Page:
The friendly folks at ZAC had all of our sizing information ahead of time, which made our Narrows gear pickup a breeze. We tried on our shoes to ensure a good fit and our dry pants were all ready to go. The excitement in the van was palpable, as everyone had his or her hiking sticks in hand. It looked like we were heading into battle, as we drove back to our home base, the Best Western Zion Park Inn. Sending everyone off for a much needed good nights sleep. Tomorrow was our big day.
Sunday morning, the big day has arrived, our Narrows hike. It’s difficult to convey the magnitude of this hike… it’s something one needs to experience first hand.
After we arrive at the Temple of Sinawava, there is a 1-mile walk down the riverside trail, to the mouth of the Narrows. Our journey for the day will start here. Before we split into smaller groups, I set up a quick group shot. A fun shot to have as a memento of the trip.
I led my group into the river first. Stephen would wait 10-15 minutes before heading in with his group. Shortly after we started our hike, there was a really nice little spot to stop and shoot. Water pours down the sandstone into the river. A dramatically beautiful scene and an excellent way to get used to shooting in the river. As an added safety precaution we have the students put their cameras and lenses in small dry bags, inside their packs. It’s better to be safe than sorry when you’re using your camera gear around a lot of water. Taking your gear in and out of your pack, along with your tripod, can get a little tiring, but it’s worth it. We spent the day in the river, hiking and shooting our way in and out of the canyon. Working with the students along the way to help them with different compositions, and the ever-changing light. For some a shutter speed that intensely smoothes the water is preferred. While others, like myself like some softness, while retaining a bit of detail as well. Whatever the preference we worked with the students to achieve the look they desired. Polarizers also played a big role, by reducing the glare on the water. Not only does decreased glare have a nicer look, but also properly polarized water will allow one to see the rocks beneath the surface. The multicolored rocks in the river are stunning, so the ability to seem them in your image is a huge bonus.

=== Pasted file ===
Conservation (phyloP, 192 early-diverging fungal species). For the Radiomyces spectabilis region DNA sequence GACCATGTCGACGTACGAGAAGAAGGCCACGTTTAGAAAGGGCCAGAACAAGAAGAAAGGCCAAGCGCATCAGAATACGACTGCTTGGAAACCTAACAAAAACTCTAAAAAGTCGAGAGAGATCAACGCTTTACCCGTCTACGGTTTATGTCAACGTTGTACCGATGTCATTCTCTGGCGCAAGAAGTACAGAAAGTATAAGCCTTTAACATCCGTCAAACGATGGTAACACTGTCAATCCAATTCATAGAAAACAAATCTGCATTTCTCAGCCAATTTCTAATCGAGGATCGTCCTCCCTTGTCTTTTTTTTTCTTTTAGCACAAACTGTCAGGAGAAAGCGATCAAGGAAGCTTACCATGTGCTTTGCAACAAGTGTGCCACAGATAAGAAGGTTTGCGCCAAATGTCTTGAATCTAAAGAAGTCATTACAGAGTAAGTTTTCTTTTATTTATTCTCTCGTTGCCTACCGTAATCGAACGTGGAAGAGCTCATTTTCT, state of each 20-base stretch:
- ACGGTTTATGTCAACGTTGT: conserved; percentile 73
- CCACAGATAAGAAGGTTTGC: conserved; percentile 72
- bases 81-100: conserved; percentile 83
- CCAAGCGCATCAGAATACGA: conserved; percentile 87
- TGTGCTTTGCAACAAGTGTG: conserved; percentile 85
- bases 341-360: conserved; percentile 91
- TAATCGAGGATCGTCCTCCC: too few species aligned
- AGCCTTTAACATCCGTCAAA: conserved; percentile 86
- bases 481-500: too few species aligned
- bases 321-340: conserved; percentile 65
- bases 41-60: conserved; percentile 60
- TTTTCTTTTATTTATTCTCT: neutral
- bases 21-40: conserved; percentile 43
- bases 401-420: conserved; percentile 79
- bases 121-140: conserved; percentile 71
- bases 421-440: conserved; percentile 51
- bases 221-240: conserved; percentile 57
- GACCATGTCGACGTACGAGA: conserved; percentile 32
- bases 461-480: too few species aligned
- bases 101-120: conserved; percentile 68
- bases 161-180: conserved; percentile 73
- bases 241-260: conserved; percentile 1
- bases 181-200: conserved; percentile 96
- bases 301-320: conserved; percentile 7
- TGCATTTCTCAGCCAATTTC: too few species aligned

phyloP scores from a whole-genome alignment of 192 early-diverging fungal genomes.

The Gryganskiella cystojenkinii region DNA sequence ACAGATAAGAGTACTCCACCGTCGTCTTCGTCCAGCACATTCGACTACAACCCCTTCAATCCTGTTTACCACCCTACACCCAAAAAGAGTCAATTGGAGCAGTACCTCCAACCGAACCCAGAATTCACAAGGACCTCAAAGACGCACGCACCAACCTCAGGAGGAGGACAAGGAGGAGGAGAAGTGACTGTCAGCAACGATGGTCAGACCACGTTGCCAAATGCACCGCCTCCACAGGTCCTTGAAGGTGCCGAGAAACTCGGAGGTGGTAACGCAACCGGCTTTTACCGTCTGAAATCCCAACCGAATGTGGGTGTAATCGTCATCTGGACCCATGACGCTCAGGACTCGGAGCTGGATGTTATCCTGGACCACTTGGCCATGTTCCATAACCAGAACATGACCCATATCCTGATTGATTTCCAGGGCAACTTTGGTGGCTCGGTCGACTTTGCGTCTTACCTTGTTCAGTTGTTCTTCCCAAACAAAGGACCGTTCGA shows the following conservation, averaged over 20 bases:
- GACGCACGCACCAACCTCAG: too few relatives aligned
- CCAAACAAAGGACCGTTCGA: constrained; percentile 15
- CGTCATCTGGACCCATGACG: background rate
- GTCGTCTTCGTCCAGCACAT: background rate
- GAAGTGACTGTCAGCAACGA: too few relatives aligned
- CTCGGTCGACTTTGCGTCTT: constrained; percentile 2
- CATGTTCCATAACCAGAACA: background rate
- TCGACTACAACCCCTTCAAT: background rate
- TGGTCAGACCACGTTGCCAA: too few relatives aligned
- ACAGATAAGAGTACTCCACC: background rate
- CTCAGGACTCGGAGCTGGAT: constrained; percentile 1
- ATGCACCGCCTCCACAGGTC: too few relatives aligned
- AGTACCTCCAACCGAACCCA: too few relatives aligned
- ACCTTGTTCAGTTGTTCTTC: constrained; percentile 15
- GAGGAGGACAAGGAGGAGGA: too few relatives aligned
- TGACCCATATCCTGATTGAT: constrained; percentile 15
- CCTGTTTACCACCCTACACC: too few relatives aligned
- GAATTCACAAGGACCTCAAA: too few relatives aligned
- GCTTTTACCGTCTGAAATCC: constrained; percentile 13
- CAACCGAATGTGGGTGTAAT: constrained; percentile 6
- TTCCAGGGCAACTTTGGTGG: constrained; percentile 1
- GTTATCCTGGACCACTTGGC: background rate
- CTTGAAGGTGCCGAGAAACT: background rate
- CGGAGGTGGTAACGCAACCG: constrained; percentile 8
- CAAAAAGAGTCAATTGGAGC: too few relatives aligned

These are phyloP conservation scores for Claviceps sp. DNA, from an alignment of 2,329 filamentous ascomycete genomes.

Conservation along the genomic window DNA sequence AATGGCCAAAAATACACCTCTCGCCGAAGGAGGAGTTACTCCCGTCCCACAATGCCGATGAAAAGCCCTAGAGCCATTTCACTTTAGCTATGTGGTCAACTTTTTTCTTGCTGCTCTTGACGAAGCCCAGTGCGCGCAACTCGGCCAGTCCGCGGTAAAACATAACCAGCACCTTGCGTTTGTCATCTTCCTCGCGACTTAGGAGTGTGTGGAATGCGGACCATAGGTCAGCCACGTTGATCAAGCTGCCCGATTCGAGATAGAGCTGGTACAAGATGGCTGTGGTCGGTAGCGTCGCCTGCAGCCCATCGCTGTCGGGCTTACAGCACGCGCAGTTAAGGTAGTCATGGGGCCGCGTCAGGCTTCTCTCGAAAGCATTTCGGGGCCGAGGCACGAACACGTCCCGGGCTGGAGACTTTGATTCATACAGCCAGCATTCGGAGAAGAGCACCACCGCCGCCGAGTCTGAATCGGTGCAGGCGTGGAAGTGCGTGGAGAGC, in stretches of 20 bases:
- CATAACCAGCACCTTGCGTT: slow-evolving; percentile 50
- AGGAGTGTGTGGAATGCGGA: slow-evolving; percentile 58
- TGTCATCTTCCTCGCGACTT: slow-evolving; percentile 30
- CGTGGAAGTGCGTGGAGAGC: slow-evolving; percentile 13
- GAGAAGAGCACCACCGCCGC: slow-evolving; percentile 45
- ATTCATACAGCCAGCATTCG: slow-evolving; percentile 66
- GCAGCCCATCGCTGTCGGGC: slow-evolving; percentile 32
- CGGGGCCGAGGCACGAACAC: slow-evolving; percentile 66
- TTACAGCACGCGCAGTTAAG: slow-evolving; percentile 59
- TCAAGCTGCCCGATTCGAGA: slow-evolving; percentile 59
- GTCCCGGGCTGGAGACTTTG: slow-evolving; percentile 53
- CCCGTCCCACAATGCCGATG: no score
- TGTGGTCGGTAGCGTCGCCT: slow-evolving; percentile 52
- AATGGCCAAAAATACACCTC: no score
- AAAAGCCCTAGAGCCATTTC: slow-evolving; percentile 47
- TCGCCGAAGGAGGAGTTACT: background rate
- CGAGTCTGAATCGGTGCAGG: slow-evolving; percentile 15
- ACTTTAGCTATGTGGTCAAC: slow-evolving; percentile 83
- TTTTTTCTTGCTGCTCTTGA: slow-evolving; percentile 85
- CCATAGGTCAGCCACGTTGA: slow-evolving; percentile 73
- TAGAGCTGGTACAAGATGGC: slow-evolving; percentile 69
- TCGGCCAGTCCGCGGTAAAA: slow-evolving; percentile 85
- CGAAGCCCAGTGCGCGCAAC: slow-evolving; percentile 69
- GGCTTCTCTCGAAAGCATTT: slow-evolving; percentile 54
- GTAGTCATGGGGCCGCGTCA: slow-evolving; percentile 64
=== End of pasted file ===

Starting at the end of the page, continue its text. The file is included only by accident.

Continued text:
During our shooting stops we were sure to drink plenty of water and snack as well, to keep strong. The day was passing quickly, so we continued our hike out and once the sun was high in the sky, our shooting opportunities diminished. We enjoyed our hike out of the canyon, and were all pretty eager to get out of our wet shoes. It was interesting to see the folks who attempt to hike into the Narrows, without the proper preparation. Luckily these folks don’t make it too far up stream. We usually see them closer to the exit onto the River walk trail. One more mile down the river walk and we were ready to head back and return our gear. A quick stop at ZAC to leave our rental gear, and the exciting and extreme 2-day adventure had come to a close. Stephen and I said our fond farewells to our fantastic group of students.
Until next time,
Ellie, Stephen and the rest of the Aperture Academy Team!